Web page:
If you are just getting started in the wet shaving world, you probably have a lot of questions about safety razors including the inevitable question of which safety razor is the best for you.
Well, don’t worry as we have the definitive guide on the best safety razors for every budget and need as well.
But for now, in this article, I’m going to be talking about all of the different types of safety razors that are available and what separates them from one another. There are two main factors that differentiate safety razors from one another.
Those two factors are: how they are constructed and the type of headpiece that they use.
Almost every single safety razor has a different weight, length, grip, look and feel to them.
These are not factors I will be talking about in this article.
Let’s start talking about the different types of safety razors and how they will affect your shave.
Differences In Construction
There are three general ways that safety razors are constructed. There are one-piece, two-piece and three-piece designs. Let’s go over them now.
One-piece designs have a mechanism inside them that allows the cutting head of the headpiece to open up from two hinges in order to replace the blade. There are multiple names for this type of safety razor. Common names are twist to open, silo razors or butterfly open razors. Typically there is a knob at the bottom of the handle that is used to open the headpiece. Sometimes the whole handle itself rotates in order to open this mechanism. Butterfly open safety razors became popular due to the extreme ease of blade replacement. Popular razors that are built on this twist to open design are the Gillette Adjustable and multiple Parker safety razors such as the Parker 99R. One downfall of owning a twist to open safety razor is that they are easier to break due to typical wear and tear of the moving parts. The inside of the shaving head on butterfly open safety razors is difficult to clean which leads to soap scum buildup.
Two-piece safety razors are designed to have the cutting head unscrew from the rest of the razor in order to exchange old blades for new ones. The cutting head has a long bar with a screw at the end that is inserted into the handle. A knob at the bottom of the handle is used to screw the cutting head onto the rest of the razor. This two-piece design is favored by many wet shavers because it is not necessary to handle the blade compared to a three-piece safety razor. Blade replacement on the two-piece safety razor is harder than a butterfly open safety razor but easier than a three-piece. Safety razor maintenance and cleaning is easier on the two-piece compared to a butterfly open safety razor, but more difficult than a three-piece safety razor due to the fact that the safety bar and lower headpiece is permanently attached to the handle. Soap scum can go down the entire handle making it virtually impossible to clean inside thoroughly. Although the two-piece design does not have as many moving parts as a twist to open safety razor, there are still areas that can be worn down including the threads and knob at the bottom. Be careful not to over tighten the headpiece as this is the most common cause of wear and tear. Some popular two-piece safety razors include the Merkur 34c and 37C.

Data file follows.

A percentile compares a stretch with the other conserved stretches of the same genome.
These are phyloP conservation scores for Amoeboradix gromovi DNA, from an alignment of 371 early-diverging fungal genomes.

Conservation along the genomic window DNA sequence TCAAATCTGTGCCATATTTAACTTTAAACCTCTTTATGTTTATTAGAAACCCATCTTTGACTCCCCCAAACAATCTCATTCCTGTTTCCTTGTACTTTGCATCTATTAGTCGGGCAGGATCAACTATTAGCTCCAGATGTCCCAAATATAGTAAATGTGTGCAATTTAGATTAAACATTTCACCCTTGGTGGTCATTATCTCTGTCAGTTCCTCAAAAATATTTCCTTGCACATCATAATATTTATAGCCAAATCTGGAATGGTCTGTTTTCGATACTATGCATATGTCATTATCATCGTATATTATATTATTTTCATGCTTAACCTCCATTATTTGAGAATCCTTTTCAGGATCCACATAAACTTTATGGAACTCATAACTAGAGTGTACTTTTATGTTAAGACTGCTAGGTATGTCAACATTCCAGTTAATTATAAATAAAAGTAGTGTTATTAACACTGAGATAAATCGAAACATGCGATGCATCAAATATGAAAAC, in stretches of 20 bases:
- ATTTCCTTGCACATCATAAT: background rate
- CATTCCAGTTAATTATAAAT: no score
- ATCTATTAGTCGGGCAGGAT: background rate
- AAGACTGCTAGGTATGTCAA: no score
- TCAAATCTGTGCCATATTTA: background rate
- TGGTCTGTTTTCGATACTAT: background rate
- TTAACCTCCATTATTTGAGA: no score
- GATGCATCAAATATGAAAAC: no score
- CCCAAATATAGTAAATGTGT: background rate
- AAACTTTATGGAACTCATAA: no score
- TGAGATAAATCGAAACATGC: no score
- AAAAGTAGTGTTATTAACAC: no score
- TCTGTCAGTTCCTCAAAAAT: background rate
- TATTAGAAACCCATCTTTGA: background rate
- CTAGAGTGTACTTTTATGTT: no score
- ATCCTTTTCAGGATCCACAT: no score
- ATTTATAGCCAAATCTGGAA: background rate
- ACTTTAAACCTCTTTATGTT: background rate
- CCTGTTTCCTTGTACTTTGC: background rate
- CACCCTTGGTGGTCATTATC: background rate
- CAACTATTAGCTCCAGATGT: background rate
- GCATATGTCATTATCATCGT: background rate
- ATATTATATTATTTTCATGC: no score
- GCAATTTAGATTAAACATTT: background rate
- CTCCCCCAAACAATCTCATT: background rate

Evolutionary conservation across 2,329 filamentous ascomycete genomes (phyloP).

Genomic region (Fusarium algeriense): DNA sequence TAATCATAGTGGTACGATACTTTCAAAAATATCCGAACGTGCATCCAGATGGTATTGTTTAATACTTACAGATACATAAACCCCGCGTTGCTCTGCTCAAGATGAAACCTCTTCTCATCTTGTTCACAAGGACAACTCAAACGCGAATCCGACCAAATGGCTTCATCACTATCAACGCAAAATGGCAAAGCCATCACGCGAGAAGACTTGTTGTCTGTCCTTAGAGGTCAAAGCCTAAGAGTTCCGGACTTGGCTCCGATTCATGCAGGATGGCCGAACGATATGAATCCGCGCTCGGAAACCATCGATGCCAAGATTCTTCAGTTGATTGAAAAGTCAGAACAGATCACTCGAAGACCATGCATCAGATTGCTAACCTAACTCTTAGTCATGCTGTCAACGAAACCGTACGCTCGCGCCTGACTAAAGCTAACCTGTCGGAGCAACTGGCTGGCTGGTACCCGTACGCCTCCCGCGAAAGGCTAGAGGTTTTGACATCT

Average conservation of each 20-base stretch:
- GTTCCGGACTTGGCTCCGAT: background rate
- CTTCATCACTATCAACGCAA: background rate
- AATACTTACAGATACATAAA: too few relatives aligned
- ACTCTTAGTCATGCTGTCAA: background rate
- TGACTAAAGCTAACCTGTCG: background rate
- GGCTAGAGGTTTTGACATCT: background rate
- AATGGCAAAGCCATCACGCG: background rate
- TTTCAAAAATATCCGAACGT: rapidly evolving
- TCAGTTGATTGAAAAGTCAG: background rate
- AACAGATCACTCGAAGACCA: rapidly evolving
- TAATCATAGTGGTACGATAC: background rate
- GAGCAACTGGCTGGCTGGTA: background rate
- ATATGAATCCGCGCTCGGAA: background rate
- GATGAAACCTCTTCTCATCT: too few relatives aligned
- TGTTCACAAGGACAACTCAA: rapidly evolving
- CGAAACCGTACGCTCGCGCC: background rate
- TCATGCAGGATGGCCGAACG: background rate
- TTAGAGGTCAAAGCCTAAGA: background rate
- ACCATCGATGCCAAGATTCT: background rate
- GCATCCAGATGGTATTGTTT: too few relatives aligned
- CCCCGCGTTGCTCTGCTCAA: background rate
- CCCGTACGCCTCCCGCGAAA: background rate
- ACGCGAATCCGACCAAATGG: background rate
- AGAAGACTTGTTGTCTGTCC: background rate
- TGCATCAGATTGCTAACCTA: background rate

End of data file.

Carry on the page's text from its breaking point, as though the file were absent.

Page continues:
Three-piece safety razors are probably the most popular type. The earliest models date back to the early 1900s by Gillette. They are similar to the two-piece safety razor except the base head can also be removed from the handle. The three pieces are the handle, the base of the head and the top of the cutting head. The reason three-piece safety razors are so popular is because they are so easy to clean and maintain. Since there are no moving parts it is very easy to have these safety razors last a lifetime. The only downfall is that blade replacement is more difficult than on a two piece safety razor or a butterfly open safety razor. You need to be very careful when replacing blades on a three-piece safety razor because you will have to handle the blade with your hands a lot more. There are also more issues with blade alignment on three-piece safety razors compared to the other two designs. This should not be of that much concern though because after you practice a few times, it will become an easy routine. Some popular three-piece safety razors are the Edwin Jagger de89lbl and the Muhle R89.